Georges Méliès and the making of the first horror film
It started with a bat.
And what a perfect opening picture for the world’s first horror film. After all, the bat is thanks to Bram Stokers. One of the most iconic images in films for more than a century Dracula.
Still Le Manoir du Diable – also known as The enchanted castle (US), The Devil’s Castle (UK) and House of the Devil – was made in 1896, the year In front Stokers Dracula was published.
The film was born from the fertile imagination of the author, director and star Georges Méliès, a master illusionist and film pioneer who was always ahead of his time. In this case, he not only made the first horror film, but also the first vampire film, as the bat also turned into a demon, as has been the case in countless vampire films since.
And let’s go to the horror triumvirate by naming Méliès, the writer who has been known for decades for quirky fantasy films, the first horror film director. (There would be other “premieres” for Méliès, not least the first science fiction film, A Trip to the moon 1902.)
That’s a lot of awards for a film that lasts just 3 minutes but has a leading role in film history.
This would not have been the case except for a simple blow of fate with a blocked camera. To get to this story, we must first learn more about Georges Méliès. Here is the shortest bio you have ever read about him.
Méliès was born in Paris in 1861 and was interested in the arts, including puppetry, as a child. His father owned a shoe factory and Georges would succeed in the family business. Sent to London to do a textile apprenticeship and study English, he found a city full of magic shows and returned to Paris obsessed with it. He studied and experimented while working for his father. When his father retired in 1888, he sold his stake in the business to his brothers to buy the famous illusion house Thêatre Robert-Houdin, where he created his own magic shows. And he was excellent at it.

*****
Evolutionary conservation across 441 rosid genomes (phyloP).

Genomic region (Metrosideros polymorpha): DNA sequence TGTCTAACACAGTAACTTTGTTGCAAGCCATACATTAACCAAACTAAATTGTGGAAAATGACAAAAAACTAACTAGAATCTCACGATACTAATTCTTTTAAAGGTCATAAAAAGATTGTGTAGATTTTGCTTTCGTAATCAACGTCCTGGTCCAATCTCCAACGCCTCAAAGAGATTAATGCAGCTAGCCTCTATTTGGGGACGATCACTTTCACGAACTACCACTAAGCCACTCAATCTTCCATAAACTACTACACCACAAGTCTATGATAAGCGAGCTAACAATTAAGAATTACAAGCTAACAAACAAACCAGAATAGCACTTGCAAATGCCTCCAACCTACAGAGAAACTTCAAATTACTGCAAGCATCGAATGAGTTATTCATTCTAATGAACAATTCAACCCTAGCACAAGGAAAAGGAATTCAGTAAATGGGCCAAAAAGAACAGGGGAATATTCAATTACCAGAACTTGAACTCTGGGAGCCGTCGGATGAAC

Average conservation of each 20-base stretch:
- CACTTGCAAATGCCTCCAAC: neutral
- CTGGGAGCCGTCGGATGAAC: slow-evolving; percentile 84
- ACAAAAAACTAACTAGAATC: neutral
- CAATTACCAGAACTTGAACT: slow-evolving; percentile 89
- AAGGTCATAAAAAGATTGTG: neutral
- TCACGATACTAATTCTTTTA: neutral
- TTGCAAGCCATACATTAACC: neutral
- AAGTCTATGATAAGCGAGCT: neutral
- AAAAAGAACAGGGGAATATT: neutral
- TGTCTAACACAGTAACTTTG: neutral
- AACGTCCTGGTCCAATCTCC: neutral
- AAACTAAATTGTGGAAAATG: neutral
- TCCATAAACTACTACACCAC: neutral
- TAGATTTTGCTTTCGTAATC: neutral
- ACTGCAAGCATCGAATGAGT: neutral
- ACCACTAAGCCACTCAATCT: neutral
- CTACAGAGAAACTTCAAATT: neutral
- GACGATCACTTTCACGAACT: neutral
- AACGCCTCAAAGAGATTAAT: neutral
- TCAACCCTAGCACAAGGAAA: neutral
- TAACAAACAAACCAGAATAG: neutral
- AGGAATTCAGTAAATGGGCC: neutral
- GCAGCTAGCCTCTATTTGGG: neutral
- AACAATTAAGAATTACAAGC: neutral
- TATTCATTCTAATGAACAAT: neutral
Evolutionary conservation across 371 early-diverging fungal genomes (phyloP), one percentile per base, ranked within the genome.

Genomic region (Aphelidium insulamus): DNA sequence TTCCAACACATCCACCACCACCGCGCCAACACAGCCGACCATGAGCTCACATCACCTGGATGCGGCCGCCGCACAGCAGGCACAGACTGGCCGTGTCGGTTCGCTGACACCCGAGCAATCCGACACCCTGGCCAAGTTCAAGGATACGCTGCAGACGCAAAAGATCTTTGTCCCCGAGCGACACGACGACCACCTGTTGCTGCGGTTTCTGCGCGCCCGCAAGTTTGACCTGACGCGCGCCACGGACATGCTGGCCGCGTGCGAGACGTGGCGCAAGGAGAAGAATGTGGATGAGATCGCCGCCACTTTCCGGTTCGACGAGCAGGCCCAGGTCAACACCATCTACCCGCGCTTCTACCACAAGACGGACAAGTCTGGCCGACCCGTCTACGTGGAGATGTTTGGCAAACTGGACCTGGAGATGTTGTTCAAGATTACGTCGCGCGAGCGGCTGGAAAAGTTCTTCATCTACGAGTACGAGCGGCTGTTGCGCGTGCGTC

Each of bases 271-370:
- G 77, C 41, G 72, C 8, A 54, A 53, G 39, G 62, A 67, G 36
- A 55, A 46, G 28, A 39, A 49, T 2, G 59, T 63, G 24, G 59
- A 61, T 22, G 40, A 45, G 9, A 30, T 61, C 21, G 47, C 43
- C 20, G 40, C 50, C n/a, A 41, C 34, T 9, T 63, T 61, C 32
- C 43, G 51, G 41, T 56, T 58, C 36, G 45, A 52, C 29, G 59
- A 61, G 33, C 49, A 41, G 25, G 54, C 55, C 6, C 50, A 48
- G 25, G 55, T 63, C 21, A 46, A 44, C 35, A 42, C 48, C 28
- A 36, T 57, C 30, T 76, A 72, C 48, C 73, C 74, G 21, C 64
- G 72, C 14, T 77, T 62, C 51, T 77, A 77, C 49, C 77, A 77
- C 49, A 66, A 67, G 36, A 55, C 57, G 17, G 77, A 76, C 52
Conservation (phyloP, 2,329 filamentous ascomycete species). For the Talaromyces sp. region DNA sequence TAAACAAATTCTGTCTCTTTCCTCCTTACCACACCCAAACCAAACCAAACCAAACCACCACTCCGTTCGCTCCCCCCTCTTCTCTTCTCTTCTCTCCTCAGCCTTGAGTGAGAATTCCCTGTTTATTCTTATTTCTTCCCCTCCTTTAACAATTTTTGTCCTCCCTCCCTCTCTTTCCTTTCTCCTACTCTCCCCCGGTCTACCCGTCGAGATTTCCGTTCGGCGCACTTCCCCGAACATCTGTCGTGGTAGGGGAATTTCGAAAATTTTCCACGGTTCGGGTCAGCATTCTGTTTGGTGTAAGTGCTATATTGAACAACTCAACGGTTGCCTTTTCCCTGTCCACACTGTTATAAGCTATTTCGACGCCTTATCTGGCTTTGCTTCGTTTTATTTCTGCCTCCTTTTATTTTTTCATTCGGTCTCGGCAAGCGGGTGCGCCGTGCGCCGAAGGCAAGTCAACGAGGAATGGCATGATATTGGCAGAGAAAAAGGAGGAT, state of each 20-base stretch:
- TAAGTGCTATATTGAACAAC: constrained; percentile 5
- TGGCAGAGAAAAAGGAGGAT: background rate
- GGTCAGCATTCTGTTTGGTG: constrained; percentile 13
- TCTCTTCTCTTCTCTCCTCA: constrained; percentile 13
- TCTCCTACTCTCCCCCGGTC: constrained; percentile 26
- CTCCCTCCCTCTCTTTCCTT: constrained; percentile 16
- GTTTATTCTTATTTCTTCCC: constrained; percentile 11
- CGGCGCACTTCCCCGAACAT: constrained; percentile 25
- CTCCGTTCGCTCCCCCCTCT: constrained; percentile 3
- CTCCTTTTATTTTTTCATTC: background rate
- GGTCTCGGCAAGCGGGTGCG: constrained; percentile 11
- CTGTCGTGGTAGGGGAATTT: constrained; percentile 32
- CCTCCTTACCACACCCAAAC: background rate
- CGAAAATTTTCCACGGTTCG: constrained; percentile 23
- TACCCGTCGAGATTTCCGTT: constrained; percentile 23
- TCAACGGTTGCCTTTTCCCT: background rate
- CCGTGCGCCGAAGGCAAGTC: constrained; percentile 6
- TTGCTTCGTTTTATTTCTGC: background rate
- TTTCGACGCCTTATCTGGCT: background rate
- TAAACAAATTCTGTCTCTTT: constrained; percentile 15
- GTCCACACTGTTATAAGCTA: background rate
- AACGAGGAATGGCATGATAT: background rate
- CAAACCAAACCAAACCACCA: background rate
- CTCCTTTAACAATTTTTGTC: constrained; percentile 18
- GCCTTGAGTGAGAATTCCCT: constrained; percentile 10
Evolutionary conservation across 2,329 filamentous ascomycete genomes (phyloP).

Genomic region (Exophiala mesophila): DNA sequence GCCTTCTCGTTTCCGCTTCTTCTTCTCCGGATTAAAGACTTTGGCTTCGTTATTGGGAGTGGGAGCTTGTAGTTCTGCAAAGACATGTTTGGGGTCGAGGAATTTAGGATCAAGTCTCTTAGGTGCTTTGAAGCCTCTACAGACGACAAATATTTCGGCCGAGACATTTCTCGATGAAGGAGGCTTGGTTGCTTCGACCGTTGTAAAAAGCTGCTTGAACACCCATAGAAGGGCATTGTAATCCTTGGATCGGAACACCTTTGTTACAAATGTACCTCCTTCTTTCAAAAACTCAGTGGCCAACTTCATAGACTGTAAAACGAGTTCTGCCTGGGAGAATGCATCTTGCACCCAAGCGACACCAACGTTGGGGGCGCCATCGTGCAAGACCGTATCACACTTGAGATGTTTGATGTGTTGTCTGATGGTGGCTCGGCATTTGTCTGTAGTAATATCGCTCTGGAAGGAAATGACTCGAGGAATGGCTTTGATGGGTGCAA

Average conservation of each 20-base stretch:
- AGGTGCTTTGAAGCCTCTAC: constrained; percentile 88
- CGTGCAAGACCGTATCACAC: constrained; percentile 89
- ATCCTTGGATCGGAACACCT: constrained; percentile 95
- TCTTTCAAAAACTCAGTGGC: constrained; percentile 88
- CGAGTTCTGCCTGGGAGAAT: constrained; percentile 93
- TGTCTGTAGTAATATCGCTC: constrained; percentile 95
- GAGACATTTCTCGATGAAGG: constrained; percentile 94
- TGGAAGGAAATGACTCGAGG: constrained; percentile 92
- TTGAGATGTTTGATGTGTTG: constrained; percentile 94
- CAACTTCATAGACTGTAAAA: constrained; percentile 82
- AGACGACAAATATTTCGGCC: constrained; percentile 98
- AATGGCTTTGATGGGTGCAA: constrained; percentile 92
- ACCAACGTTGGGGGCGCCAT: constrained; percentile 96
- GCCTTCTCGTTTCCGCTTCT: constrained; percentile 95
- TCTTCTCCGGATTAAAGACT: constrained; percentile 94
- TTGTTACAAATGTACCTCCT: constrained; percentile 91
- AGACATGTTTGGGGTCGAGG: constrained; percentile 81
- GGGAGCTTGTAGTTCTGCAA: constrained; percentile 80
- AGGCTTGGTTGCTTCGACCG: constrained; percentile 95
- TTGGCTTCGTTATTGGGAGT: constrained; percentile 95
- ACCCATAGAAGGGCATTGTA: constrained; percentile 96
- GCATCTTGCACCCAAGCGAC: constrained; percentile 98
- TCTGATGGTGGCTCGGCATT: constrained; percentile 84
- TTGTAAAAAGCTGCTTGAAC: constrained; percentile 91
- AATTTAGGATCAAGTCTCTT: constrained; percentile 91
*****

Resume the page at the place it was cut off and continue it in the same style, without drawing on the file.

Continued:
In less than a decade, however, there was a demonstration by the Lumière brothers camera operator (a camera and a projector) in 1895 changed his life. Soon Méliès took the illusions he had created for the stage and transformed them onto the screen, creating the “cinema spectacle” and, thanks to this blocked camera, became the father of special effects.
Here is what happened.
Méliès was shooting a street scene in Paris when his camera got stuck for a short time. Later, while editing the film, Méliès was surprised to see the location of objects change, including a Madeleine Bastille bus turning into a hearse with a family to follow. The accident came to be known as the camera freeze and became the first cinematic special effect that Méliès exhaustively used in the creation of his fantasy worlds.
He has that in Le Manoir du Diable as all sorts of people and props appeared and disappeared when he stopped and restarted the camera.
This flying bat transforms into a demon with dark powers in the first few seconds before our eyes. He conjures up a little helper and a cauldron from which a woman rises in a cloud of smoke. Two men arrive, but one is driven away by fear while the other stays and is mocked by demonic activity. A skeleton turns into a bat, then into a demon. A beautiful woman becomes a witch, and ghosts and witches appear. These effects are all packed in less than 3 minutes – just imagine what Méliès would have done with another minute!